William Blake

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William Blake   British poet, illustrator, draughtsman, engraver, writer and visionary. He completed (1779) his 7-year apprenticeship as an engraver with James Basire, and engraving remained his basic livelihood. Blake also studied for a brief time at the R.A. In 1783 he married Catherine Boucher, his beloved and constant companion. Friends such as the sculptor Flaxman supported the publication of Poetical Sketches (1783) but after Sony of Innocence (1789) Blake printed his own works by a process (duplicated in experiments by Ruthven Todd, S. W. Hayter and Joan Miro) of relief etching of the text and the surrounding design, printing in coloured inks often with retouching in paint. Another very successful technique was colour printing by superimposed impressions from millboard.

Blake lived mainly in London, but between 1800 and 1803 worked at Felpham, the estate of William Hayley, for whom Blake was engraving some poems. While he was at Felpham an argument with a soldier brought Blake on trial on a sedition charge, but he was acquitted. The poverty of his last years was relieved by the discipleship of such young painters as Palmer and Calvert, and commissions from another young friend, John Linnell, for Blake's engravings of Illustrations of the Book of Job (1825) and 100-odd watercolours to Dante's Divine Comedy. All Blake's work is infused with his intense imagination and visionary experiences; he claimed regular visits from heavenly emissaries. The powerful images of his engravings and paintings display his admiration of Michelangelo (e.g. in their distorted anatomy), Raphael and Durer; but he rejected the academic traditions represented by Reynolds and the R.A. and the Venetian colourists, as at once too vague and too material. His rebellion against accepted contemporary artistic theories parallels his political radicalism and religious unorthodoxy. He rejoiced in the French and American revolutions and his spiritual explorations, and his disgust with injustice and hypocrisy strengthened by his contacts with the radical circle of Paine and Godwin, are reflected in the prose satire The Marriage of Heaven and Hell (1790-3), the poem coll. Songs of Innocence and Experience (1789-94), and such poems as The French Revolution and America, a Prophecy (1793). In Blake's religious system, God is a vengeful terrible power (Urizen); Jesus the embodiment of humanity (Ore); and the virtues which derive from the human principle in its fullest and highest manifestation are Los, the male, Enitharmon, the female. Blake's works include the long poems Milton (1840-8) and Jerusalem, The Emanation of the Giant Albion (1804; the verse prophetic books The Everlasting Gospel (c. 1818), the Book of Thel (1789), The Song of Los and Vala or the Four Zoas (1797-1804).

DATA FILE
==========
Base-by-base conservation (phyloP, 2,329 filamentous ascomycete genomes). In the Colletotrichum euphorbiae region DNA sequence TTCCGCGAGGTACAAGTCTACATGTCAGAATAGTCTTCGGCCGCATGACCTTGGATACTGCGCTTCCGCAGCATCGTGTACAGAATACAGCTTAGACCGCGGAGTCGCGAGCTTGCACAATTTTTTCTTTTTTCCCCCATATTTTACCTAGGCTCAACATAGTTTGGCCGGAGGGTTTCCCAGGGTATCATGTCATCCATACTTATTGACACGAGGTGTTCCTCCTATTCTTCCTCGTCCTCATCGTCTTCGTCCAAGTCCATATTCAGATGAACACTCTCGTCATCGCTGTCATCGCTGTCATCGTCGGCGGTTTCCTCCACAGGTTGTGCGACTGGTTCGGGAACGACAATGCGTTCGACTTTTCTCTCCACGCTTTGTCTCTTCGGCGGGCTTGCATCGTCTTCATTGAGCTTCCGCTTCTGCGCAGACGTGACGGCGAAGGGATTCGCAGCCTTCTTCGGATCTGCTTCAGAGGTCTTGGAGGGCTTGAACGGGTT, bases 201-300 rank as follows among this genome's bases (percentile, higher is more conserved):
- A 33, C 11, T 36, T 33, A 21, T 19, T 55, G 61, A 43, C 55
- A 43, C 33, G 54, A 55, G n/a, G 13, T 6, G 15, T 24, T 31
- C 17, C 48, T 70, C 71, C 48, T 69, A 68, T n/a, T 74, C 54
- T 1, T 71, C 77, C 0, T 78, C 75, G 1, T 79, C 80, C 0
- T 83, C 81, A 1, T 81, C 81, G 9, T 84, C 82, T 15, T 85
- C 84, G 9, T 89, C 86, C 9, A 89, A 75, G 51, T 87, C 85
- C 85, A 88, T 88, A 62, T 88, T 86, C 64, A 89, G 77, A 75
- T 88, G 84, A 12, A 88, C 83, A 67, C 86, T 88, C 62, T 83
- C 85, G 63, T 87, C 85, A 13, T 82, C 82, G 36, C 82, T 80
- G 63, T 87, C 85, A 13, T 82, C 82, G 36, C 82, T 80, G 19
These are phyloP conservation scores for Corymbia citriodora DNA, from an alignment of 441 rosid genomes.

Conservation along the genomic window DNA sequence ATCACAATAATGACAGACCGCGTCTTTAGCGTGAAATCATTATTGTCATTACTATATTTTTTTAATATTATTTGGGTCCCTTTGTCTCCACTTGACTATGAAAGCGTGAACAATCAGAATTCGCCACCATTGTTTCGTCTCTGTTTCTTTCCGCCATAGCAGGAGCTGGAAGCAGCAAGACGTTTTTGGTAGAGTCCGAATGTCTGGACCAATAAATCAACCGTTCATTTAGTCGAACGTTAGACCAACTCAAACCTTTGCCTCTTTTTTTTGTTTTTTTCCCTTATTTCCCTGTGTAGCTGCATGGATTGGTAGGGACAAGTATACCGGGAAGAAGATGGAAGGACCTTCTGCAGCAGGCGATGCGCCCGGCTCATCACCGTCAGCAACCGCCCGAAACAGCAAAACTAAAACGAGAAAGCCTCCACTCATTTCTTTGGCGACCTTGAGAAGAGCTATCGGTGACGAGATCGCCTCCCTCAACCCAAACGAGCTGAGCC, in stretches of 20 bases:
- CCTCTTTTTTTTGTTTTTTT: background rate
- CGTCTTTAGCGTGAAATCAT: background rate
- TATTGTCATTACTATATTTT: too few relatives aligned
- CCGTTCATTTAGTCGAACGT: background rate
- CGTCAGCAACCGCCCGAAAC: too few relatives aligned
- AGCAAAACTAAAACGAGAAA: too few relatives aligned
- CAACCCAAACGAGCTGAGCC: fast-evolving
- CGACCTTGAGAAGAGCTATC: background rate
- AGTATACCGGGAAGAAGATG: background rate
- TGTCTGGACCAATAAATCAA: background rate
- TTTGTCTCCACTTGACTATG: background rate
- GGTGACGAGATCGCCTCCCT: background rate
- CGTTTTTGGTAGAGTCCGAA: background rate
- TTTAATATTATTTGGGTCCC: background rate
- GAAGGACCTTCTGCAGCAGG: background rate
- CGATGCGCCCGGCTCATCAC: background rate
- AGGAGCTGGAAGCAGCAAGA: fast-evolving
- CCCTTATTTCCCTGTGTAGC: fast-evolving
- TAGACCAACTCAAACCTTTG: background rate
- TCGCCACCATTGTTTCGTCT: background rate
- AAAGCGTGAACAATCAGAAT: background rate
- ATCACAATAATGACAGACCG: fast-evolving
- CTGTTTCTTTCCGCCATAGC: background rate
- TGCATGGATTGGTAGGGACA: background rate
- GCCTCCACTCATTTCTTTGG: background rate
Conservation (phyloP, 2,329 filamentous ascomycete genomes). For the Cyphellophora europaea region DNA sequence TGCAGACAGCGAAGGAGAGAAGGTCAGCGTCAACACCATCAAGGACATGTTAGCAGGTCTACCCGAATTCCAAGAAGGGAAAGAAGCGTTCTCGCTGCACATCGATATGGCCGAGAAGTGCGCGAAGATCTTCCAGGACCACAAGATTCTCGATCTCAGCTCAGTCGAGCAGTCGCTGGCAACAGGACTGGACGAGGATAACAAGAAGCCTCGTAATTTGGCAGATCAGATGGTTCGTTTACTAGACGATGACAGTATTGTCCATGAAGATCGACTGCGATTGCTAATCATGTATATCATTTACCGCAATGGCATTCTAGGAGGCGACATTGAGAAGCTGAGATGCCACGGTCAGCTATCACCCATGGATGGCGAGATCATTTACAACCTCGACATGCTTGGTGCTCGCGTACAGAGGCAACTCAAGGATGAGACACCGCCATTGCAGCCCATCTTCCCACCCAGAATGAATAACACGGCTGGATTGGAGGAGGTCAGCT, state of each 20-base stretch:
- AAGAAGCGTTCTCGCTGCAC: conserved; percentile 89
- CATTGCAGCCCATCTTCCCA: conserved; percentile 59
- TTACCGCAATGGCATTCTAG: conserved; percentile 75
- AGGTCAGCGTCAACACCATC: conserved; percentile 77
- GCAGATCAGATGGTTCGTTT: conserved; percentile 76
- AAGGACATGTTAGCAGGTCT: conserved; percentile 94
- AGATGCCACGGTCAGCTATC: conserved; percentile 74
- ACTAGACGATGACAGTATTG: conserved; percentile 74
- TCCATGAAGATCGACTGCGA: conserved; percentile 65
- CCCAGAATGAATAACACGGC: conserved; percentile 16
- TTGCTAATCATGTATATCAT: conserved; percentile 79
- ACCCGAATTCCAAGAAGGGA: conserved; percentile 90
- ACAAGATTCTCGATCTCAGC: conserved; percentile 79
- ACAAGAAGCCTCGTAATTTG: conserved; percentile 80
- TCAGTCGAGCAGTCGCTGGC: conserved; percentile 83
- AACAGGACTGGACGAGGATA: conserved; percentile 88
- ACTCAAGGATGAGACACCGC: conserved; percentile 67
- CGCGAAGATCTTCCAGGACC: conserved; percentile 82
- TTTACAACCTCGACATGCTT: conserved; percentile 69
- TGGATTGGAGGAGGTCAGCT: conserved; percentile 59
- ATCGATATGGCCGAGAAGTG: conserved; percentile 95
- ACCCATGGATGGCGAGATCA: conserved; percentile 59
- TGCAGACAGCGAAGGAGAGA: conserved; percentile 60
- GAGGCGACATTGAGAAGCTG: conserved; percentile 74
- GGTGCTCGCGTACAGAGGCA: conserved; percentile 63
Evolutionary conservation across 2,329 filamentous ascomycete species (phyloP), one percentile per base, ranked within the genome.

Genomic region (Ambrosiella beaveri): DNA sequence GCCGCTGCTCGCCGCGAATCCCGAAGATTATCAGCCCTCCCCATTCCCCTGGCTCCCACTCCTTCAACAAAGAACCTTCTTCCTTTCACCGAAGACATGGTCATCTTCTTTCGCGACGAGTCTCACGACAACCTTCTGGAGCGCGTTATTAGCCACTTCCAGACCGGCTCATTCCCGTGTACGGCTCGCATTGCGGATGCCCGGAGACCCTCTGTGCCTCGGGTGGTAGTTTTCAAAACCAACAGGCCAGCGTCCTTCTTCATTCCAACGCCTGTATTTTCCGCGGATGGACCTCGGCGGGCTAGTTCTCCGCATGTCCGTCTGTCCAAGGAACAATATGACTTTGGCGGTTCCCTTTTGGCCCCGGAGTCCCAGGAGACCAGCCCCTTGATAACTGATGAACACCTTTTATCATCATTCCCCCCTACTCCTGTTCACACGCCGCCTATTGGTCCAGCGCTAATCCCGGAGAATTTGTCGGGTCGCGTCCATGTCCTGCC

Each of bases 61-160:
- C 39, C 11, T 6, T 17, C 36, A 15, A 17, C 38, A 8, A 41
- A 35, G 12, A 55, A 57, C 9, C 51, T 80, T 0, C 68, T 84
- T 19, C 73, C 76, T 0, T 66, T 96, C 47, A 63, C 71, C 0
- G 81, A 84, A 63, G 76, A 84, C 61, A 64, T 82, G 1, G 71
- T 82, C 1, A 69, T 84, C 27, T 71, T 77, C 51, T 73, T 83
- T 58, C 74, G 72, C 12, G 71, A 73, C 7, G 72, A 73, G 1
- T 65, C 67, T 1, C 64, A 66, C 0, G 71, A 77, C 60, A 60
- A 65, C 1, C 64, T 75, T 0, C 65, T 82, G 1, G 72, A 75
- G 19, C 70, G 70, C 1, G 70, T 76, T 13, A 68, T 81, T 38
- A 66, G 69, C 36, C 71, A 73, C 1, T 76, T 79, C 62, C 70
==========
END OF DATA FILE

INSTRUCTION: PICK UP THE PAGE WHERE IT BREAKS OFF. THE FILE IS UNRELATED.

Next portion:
Source: The Thames and Hudson Dictionary of Art and Artists (World of Art)

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